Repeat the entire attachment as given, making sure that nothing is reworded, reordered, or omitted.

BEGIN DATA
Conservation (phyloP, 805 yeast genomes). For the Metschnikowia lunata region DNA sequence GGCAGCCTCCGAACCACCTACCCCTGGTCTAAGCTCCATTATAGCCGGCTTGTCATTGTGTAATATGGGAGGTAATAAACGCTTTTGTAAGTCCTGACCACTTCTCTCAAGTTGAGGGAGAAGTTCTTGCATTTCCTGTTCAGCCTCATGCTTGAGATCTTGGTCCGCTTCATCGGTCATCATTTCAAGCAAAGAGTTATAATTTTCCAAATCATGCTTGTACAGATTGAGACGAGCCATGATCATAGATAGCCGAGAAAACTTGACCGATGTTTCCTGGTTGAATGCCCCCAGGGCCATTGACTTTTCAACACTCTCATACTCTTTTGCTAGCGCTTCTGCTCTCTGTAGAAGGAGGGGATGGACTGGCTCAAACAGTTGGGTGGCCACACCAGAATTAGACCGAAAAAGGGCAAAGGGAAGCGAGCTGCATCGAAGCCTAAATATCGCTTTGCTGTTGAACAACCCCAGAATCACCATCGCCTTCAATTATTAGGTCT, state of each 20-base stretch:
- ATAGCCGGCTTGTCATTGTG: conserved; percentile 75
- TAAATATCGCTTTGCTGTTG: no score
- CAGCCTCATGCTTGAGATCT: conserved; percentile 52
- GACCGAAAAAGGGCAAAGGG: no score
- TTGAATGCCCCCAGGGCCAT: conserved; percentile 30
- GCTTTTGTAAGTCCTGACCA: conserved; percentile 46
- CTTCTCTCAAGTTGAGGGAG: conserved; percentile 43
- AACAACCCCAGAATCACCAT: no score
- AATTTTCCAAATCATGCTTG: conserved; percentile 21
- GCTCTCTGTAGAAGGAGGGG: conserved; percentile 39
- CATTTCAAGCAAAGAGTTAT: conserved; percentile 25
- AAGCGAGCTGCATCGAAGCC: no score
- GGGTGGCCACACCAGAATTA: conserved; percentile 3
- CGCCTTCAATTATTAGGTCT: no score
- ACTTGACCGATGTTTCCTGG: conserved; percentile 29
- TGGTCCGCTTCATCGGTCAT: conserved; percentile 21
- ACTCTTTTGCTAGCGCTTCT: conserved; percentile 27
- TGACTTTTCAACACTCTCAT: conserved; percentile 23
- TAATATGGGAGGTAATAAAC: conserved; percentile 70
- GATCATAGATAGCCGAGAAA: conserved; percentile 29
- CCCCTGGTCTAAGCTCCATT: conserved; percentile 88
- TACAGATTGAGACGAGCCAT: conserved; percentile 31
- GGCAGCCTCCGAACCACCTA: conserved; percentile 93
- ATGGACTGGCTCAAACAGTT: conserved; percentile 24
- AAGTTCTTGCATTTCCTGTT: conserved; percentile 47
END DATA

Conservation (phyloP, 805 yeast genomes). For the Metschnikowia lunata region DNA sequence GGCAGCCTCCGAACCACCTACCCCTGGTCTAAGCTCCATTATAGCCGGCTTGTCATTGTGTAATATGGGAGGTAATAAACGCTTTTGTAAGTCCTGACCACTTCTCTCAAGTTGAGGGAGAAGTTCTTGCATTTCCTGTTCAGCCTCATGCTTGAGATCTTGGTCCGCTTCATCGGTCATCATTTCAAGCAAAGAGTTATAATTTTCCAAATCATGCTTGTACAGATTGAGACGAGCCATGATCATAGATAGCCGAGAAAACTTGACCGATGTTTCCTGGTTGAATGCCCCCAGGGCCATTGACTTTTCAACACTCTCATACTCTTTTGCTAGCGCTTCTGCTCTCTGTAGAAGGAGGGGATGGACTGGCTCAAACAGTTGGGTGGCCACACCAGAATTAGACCGAAAAAGGGCAAAGGGAAGCGAGCTGCATCGAAGCCTAAATATCGCTTTGCTGTTGAACAACCCCAGAATCACCATCGCCTTCAATTATTAGGTCT, state of each 20-base stretch:
- ATAGCCGGCTTGTCATTGTG: conserved; percentile 75
- TAAATATCGCTTTGCTGTTG: no score
- CAGCCTCATGCTTGAGATCT: conserved; percentile 52
- GACCGAAAAAGGGCAAAGGG: no score
- TTGAATGCCCCCAGGGCCAT: conserved; percentile 30
- GCTTTTGTAAGTCCTGACCA: conserved; percentile 46
- CTTCTCTCAAGTTGAGGGAG: conserved; percentile 43
- AACAACCCCAGAATCACCAT: no score
- AATTTTCCAAATCATGCTTG: conserved; percentile 21
- GCTCTCTGTAGAAGGAGGGG: conserved; percentile 39
- CATTTCAAGCAAAGAGTTAT: conserved; percentile 25
- AAGCGAGCTGCATCGAAGCC: no score
- GGGTGGCCACACCAGAATTA: conserved; percentile 3
- CGCCTTCAATTATTAGGTCT: no score
- ACTTGACCGATGTTTCCTGG: conserved; percentile 29
- TGGTCCGCTTCATCGGTCAT: conserved; percentile 21
- ACTCTTTTGCTAGCGCTTCT: conserved; percentile 27
- TGACTTTTCAACACTCTCAT: conserved; percentile 23
- TAATATGGGAGGTAATAAAC: conserved; percentile 70
- GATCATAGATAGCCGAGAAA: conserved; percentile 29
- CCCCTGGTCTAAGCTCCATT: conserved; percentile 88
- TACAGATTGAGACGAGCCAT: conserved; percentile 31
- GGCAGCCTCCGAACCACCTA: conserved; percentile 93
- ATGGACTGGCTCAAACAGTT: conserved; percentile 24
- AAGTTCTTGCATTTCCTGTT: conserved; percentile 47